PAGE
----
Medicare, under the Obama administration, is currently trying evolve into a holistically more efficient solution by changing the way physicians get paid and provide treatment. The Obama administration is trying to recruit as many as 20,000 primary care doctors.
This 5 year program was announced on Monday, and it will be run by the Centers for Medicare and Medicaid services. The aim is to further diversify the methods of providing services to patients, simultaneously cutting costs and to achieve that goal changes must be made to the current method of payment.
The present-day method of payment is based on the number of billable services and visits one makes to Medicare. This method isn’t cost efficient and circumscribes doctors from developing different ways to provide care for people; instead the program will tie payments to overall patient health and outcomes.
CMS will recruit primary care doctors into two payment tracks. The first track will average $15 per beneficiary in addition to the payment the physician receives for the service he provided. The second track will average in $28 per beneficiary and they will receive lower fees for the services provided. The monthly payments for both tracks will be higher for patients with more complex health problems.
According to Dr. Patrick Conway, chief medical officer at CMS the second track of payment will save medicare up to $2 billion over 5 years.
The payments that aren’t used for specific health services will be used by doctor groups to develop different ways of providing health care such as: telephone and video consultations, care managers to help patients with their chronic illnesses, and medications.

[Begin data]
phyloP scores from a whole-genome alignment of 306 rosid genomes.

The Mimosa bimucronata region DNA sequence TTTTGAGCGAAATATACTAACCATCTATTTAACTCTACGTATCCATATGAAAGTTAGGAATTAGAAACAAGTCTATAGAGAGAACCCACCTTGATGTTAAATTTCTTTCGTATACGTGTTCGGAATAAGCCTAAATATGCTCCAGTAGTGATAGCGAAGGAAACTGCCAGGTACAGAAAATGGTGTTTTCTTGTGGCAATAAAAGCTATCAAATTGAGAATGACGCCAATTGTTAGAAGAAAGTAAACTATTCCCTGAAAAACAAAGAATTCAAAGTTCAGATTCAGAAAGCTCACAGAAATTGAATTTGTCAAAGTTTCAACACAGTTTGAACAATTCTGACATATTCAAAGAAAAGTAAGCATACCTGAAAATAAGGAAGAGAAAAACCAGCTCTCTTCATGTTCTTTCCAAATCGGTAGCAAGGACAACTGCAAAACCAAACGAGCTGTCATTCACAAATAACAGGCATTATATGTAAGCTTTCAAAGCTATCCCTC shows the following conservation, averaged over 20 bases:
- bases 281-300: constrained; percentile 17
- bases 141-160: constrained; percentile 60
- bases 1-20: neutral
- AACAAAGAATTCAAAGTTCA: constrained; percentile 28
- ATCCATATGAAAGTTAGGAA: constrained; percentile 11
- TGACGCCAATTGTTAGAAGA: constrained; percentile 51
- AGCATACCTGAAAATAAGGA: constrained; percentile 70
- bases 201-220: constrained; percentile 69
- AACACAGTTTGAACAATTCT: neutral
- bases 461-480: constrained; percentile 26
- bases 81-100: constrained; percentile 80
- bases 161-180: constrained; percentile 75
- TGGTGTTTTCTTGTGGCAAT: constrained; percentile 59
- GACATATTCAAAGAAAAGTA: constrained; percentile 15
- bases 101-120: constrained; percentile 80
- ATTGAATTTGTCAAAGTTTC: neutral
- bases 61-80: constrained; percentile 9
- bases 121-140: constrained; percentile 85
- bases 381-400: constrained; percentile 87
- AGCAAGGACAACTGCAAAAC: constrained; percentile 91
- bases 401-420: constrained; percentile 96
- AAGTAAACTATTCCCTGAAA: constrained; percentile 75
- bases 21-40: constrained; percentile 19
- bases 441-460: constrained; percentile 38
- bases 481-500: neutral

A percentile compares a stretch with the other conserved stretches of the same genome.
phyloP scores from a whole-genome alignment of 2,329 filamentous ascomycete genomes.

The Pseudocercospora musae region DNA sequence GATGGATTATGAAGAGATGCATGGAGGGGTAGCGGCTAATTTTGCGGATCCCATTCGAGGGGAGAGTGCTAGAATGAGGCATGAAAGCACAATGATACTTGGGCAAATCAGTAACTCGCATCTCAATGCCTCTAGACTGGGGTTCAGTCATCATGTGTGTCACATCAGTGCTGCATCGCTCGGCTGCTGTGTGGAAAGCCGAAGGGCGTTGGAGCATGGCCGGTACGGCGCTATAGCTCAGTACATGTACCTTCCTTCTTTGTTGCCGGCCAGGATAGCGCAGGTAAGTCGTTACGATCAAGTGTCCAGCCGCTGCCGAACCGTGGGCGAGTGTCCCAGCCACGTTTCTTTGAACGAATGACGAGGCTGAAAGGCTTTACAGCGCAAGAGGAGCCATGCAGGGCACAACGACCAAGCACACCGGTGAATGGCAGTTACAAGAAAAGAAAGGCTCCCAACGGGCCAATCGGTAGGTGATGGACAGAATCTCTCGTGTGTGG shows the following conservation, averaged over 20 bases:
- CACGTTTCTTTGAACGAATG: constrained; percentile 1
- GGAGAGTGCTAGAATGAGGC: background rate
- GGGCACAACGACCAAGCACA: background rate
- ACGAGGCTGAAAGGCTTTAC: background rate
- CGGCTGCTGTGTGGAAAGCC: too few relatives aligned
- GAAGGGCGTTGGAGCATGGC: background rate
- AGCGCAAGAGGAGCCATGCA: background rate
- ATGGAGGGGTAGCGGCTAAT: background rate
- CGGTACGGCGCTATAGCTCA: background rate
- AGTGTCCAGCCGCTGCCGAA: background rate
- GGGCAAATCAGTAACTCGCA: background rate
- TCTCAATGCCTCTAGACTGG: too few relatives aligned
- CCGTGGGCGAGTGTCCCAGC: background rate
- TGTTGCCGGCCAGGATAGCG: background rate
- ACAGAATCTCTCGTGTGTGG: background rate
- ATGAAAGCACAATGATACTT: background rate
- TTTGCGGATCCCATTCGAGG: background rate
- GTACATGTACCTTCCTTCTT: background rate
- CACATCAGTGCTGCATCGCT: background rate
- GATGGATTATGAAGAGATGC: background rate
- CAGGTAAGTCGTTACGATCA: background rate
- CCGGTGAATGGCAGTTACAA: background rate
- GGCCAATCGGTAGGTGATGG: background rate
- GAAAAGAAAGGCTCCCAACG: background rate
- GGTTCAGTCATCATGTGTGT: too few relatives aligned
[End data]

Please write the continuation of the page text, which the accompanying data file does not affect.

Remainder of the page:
This CMS program resembles successful European healthcare payment systems, and according to Conway, “There will be high level of interest across states and regions among primary health care providers.”
By combining itemized fees with flat fees per patient it "really allows them to move away from a visit-based, fee-for-service structure," Conway said on a conference call with reporters. This deviation in payment system is a balance, “Paying for visits at a reasonable rate and then reimbursing substantially for all the other activities necessary to provide care” says Robert Berenson, an individual from the Urban Institute who has written about medical payment systems.
Berenson, however, believes that 20,000 primary care doctors is too ambitious. By starting smaller CMS would be more effective in fixing early stage defects.